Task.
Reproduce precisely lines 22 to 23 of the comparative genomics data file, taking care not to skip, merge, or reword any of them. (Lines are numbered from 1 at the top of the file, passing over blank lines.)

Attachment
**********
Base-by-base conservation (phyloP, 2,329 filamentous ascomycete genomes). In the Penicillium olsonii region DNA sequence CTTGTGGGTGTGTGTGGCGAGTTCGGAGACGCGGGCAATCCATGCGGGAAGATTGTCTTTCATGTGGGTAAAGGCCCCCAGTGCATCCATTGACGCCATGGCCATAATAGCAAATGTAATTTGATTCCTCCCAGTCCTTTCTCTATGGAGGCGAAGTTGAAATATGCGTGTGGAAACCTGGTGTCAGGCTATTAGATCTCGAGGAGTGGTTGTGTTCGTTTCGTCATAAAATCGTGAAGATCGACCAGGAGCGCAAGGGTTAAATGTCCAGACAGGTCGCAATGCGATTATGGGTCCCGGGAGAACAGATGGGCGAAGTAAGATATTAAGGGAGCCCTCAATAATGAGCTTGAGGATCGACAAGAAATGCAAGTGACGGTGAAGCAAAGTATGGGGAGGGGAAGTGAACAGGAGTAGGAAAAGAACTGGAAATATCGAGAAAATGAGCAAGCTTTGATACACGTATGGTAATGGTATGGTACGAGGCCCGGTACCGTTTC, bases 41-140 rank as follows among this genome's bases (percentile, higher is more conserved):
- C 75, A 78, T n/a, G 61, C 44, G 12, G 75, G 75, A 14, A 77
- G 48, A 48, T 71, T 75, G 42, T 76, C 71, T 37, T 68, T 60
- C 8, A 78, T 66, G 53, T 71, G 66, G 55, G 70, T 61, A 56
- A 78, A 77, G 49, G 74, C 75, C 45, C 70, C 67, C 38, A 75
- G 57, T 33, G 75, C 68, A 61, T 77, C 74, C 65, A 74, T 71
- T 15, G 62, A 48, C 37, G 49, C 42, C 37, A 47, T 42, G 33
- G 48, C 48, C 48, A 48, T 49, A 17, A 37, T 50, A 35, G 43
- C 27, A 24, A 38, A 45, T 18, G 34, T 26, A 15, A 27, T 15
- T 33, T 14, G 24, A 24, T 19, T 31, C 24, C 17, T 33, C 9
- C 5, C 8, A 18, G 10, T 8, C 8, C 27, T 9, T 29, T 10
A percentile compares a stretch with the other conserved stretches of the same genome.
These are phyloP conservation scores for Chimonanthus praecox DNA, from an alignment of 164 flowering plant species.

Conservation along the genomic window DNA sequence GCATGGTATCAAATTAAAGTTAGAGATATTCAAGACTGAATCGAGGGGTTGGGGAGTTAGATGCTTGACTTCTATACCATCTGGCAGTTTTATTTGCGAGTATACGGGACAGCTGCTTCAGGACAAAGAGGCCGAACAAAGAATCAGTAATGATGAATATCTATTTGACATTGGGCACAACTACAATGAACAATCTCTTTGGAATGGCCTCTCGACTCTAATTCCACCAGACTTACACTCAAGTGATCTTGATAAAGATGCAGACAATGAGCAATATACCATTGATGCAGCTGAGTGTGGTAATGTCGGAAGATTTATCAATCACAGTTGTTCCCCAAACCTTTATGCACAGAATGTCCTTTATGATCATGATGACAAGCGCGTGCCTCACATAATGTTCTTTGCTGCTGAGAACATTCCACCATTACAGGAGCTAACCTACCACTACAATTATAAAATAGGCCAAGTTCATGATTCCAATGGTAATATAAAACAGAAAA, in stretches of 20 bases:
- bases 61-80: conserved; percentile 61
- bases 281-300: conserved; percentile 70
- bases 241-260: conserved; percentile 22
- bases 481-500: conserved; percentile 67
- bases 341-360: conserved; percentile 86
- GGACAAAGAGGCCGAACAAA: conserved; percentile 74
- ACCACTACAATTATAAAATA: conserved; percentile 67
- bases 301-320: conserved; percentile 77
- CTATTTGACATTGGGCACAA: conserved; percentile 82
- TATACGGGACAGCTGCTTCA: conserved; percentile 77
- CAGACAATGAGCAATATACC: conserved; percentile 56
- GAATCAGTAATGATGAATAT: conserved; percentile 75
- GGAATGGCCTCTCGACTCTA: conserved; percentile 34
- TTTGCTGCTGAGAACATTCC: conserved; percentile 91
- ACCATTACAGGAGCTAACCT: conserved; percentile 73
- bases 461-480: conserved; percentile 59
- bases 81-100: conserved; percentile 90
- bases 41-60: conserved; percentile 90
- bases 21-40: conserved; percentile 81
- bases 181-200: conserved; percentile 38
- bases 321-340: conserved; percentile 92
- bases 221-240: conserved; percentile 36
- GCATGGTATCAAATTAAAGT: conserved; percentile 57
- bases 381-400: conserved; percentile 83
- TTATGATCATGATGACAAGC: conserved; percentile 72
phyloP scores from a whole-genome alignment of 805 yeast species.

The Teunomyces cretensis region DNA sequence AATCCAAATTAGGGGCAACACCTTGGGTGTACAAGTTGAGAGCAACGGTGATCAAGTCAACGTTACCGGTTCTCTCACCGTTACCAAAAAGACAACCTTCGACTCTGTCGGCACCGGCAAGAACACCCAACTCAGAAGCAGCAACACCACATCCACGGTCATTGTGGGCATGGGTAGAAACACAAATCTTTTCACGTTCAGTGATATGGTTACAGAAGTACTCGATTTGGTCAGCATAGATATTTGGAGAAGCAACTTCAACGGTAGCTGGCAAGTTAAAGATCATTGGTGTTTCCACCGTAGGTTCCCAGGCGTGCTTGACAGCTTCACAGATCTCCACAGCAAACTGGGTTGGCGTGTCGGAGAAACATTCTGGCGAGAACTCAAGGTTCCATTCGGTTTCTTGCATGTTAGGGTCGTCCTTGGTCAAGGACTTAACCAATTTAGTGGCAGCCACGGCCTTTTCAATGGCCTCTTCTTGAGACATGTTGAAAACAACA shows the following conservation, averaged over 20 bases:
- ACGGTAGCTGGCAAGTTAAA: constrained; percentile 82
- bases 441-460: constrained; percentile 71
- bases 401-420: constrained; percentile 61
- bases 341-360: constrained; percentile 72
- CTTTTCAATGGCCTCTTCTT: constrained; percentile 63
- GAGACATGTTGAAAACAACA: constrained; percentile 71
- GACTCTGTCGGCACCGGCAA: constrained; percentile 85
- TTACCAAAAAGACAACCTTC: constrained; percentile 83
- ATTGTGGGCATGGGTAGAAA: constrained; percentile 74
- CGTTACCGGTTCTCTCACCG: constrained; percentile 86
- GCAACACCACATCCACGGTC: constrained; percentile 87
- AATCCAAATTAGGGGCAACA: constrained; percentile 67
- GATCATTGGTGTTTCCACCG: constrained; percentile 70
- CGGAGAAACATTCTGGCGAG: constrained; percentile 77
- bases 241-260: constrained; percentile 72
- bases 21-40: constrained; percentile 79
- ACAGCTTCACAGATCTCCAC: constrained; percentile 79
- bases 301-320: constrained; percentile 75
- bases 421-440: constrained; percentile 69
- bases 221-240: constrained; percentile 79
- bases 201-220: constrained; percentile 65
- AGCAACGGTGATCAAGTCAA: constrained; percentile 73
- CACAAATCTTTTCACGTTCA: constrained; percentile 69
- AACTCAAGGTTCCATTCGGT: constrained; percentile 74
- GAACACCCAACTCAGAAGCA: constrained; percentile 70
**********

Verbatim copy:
- bases 301-320: conserved; percentile 77
- CTATTTGACATTGGGCACAA: conserved; percentile 82